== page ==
Ronald Lewis, soon to encounter Mr. Sardonicus, plays the man behind the wheel, an up and coming race car driver named Alan Colby. The beautiful blonde is his wife, Denise, played by Diane Cilento. In the weeks following his recovery, Alan is overcome by abrupt and violent outbursts, particularly when he’s near his sexy wife and his blood is up – the movie is like a werewolf movie without the werewolf (the movie’s American retitling, Stop Me Before I Kill, could be Larry Talbot’s lament).
Claude Dauphin plays Dr. Prade, an avuncular psychiatrist who gives Lewis the “full treatment” which includes hypnosis and sodium pentothal to exorcise the sweaty auto jockey of his demons. But thanks to Guest’s less than subtle staging, even a viewer with one eye open will understand Prade’s bedside manner is disguising something more sinister. The film works itself into a tizzy for its addleheaded climax with even the villain’s fitfully gruesome demise making a half-baked impression.
Gil Taylor, naturally, is the star and Indicator has done his work proud (in just four years he would begin his grand streak with A Hard Day’s Night and Dr. Strangelove). Their supplements include the documentary Mind Control: Inside The Full Treatment, a look at Cilento’s career and the alternate U.S. cut which leaves the lovely Australian’s uncensored bathtub gyrations on the cutting room floor.
Cash on Demand
1961 – 80 Minutes
Written by David T. Chantler and Lewis Greifer
Produced by Michael Carreras
Directed by Quentin Lawrence
In 1961’s Cash on Demand, Peter Cushing stars as a friendless money hoarder who learns the error of his ways just in time for Christmas. Yes, Hammer finally got around to the story of Scrooge and the result is a tense crime thriller capped with an unexpected dose of holiday cheer.
Set in the suffocating confines of a small bank under siege by a criminal mastermind, the film has the intimacy and immediacy of an off-broadway play. The interloper is played by Andre Morrell and his easy-going crook, full of merry-0ld-England gentility, is clearly not what he seems (“I want bank robberies to be smoother, more sociable”, he purrs).
Morrell’s elfin spirit suggests a supernatural bent and it conforms to the fable-like aspects of David Chantler’s droll screenplay. Director Quentin Lawrence, who made his bones working within the tight constraints of television dramas, maintains the suspenseful narrative with the help of a bank clock that ticks away in real time – a witty contrast to the comforting yuletide snow lightly falling by the window.
Cushing and Morrell, just a year earlier brothers-in-arms as Holmes and Watson in The Hound of the Baskervilles, lock horns with unspoken bonhomie. Morrell’s sardonic character allows him to smile through the picture but Cushing is forced to retain his pinched face and grim demeanor till the feel-good finale when he’s finally allowed to be as good a friend, as good a master, and as good a man as the good old city knew.
Indicator supplements this mini-Christmas classic with a excellent selection of extras including both the UK and U.S versions (the movie was brutalized in Britain, chopped by almost twenty minutes), a documentary The Perfect Crime: Inside ‘Cash on Demand’ and an audio commentary from Jonathan Rigby and David Miller. Arthur Grant’s cinematography (Quatermass and the Pit) is razor sharp.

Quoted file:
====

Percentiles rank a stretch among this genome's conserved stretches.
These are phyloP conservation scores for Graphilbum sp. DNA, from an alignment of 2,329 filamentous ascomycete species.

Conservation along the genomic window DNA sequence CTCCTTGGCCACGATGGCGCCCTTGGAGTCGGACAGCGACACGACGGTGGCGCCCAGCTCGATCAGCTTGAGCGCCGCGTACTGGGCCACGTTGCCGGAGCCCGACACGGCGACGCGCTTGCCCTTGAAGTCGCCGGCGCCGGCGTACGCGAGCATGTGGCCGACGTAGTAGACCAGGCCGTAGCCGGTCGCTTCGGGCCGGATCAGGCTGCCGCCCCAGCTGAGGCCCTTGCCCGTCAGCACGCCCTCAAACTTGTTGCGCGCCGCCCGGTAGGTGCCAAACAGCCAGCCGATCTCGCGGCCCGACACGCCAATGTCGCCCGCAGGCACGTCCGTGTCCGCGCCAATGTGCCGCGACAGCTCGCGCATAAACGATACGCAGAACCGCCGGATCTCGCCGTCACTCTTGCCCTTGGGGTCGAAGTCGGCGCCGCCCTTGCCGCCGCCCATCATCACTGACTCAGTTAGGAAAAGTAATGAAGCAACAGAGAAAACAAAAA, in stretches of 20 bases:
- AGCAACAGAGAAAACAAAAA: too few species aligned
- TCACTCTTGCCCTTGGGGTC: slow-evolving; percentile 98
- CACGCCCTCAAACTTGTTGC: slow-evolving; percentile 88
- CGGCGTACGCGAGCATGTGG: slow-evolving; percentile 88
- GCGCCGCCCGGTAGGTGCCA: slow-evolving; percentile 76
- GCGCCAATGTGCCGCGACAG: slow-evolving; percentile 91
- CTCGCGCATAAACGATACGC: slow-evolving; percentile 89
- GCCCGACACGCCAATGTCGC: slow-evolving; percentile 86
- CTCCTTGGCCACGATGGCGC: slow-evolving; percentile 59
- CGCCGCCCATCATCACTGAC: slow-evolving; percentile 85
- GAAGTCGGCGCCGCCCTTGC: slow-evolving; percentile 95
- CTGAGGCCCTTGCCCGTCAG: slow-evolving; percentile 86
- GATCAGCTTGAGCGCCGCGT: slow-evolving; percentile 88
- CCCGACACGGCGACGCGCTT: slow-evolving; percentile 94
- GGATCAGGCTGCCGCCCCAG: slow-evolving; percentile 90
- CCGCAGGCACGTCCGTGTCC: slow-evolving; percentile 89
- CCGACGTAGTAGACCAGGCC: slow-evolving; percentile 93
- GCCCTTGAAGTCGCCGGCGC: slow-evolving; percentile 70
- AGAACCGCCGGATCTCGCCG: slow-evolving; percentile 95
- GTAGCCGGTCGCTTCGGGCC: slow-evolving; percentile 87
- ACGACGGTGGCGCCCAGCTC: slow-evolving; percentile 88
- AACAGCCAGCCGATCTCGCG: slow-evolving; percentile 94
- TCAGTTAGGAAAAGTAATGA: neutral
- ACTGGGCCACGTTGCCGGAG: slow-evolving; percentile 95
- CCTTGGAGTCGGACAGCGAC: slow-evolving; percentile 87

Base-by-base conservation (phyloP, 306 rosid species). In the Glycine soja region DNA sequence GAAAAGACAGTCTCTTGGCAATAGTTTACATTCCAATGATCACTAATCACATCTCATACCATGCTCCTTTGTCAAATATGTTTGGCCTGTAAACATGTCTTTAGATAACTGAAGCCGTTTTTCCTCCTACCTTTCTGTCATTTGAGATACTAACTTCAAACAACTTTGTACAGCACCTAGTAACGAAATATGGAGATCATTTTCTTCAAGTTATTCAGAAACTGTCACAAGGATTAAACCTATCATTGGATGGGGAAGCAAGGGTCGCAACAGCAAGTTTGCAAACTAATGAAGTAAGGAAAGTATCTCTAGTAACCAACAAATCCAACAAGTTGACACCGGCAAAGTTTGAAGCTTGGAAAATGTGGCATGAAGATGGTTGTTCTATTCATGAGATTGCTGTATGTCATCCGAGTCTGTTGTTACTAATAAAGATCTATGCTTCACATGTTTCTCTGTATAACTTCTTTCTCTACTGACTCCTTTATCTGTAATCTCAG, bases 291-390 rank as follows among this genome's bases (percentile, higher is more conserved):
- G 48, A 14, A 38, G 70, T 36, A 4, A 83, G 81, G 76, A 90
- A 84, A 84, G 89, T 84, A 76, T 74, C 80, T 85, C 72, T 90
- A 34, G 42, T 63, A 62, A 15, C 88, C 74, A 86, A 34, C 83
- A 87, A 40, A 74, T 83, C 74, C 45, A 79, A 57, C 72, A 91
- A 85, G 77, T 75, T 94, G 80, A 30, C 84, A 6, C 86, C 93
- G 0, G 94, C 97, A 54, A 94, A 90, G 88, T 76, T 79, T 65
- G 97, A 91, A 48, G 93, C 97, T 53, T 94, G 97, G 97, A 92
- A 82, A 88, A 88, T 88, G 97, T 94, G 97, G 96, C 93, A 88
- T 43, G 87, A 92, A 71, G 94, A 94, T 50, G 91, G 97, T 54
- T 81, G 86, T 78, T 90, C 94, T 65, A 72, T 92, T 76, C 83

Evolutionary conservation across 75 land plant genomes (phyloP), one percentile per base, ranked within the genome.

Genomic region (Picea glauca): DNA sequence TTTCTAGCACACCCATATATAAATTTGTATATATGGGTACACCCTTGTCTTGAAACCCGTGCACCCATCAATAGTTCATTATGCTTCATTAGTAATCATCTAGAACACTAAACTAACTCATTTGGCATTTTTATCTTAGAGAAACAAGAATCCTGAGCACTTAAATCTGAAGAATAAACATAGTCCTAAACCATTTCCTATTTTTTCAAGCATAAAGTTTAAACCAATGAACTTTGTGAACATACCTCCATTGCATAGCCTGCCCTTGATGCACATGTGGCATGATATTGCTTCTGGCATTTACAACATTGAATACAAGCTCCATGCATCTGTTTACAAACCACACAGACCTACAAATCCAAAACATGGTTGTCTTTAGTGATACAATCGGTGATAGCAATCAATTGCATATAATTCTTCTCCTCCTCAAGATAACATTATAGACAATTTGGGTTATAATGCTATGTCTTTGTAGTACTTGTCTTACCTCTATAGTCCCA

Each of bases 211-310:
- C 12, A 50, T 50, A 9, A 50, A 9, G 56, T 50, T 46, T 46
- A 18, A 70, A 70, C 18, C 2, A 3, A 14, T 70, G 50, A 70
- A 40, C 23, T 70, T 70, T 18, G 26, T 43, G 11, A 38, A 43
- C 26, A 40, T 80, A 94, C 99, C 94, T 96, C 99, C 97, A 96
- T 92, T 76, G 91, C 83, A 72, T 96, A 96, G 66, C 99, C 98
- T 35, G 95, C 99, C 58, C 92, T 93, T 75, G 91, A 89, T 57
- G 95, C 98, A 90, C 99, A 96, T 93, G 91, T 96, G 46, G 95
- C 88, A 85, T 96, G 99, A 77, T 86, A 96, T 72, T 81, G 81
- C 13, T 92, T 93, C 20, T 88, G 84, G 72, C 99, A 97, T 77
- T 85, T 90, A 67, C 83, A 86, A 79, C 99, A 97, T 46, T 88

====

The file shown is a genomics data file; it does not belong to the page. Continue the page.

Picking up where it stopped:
As is the case for most of Indicator’s releases, Criminal Intent is region free. From Indicator’s site, here’s the complete list of supplements:
• HD restorations of all four films
• Original Mono audio
• New title-specific documentaries exploring aspects of each film
• Audio commentary with film historian Michael Brooke and author Johnny Mains on The Snorkel
• The Snorkel original script ending: reconstruction of the finale of Jimmy’s Sangster’s screenplay
• Two presentations of Never Take Sweets from a Stranger: with the original UK titles; and with the alternative US Never Take Candy from a Stranger titles
• Never Take Sweets from a Stranger introduction by actor and filmmaker Matthew Holness
• Two presentations of The Full Treatment: the uncensored UK theatrical cut; and the censored US version with alternative Stop Me Before I Kill! titles
• Audio commentary with film historians Jonathan Rigby and David Miller on Cash on Demand
• New and exclusive interviews with cast and crew members, including actors Janina Faye (Never Take Sweets from a Stranger) and Lois Daine (Cash on Demand), props master Peter Allchorne (The Snorkel) and second assistant director Hugh Harlow (The Snorkel)
• Appreciations of composers Elisabeth Lutyens (Never Take Sweets from a Stranger) and Francis Chagrin (The Snorkel) by David Huckvale, author of Hammer Film Scores and the Musical Avant-Garde
• Hammer’s Women: Betta St John (2018): Diabolique magazine’s editor-in-chief Kat Ellinger offers an appreciation of the American actress, singer and dancer
• Hammer’s Women: Gwen Watford (2018): British cinema expert Dr Laura Mayne explores the life and career of the prolific English film, stage and television actress
• Hammer’s Women: Diane Cilento (2018): Dr Melanie Williams, author of Female Stars of British Cinema, explores the life and career of the Australian theatre and film actress and author
• Hammer’s Women: Lois Daine (2018): critic and author Becky Booth on the popular English film and television actress
• Archival documentaries, interviews and featurettes
• Original trailers
• Image galleries: extensive promotional and on-set photography, poster art and marketing materials
• Exclusive booklets for each film, with new essays by Kat Ellinger, Julian Upton and Kim Newman, archival interview materials, contemporary reviews, and full film credits
Here’s Brian Trenchard-Smith on Never Take Sweets from a Stranger: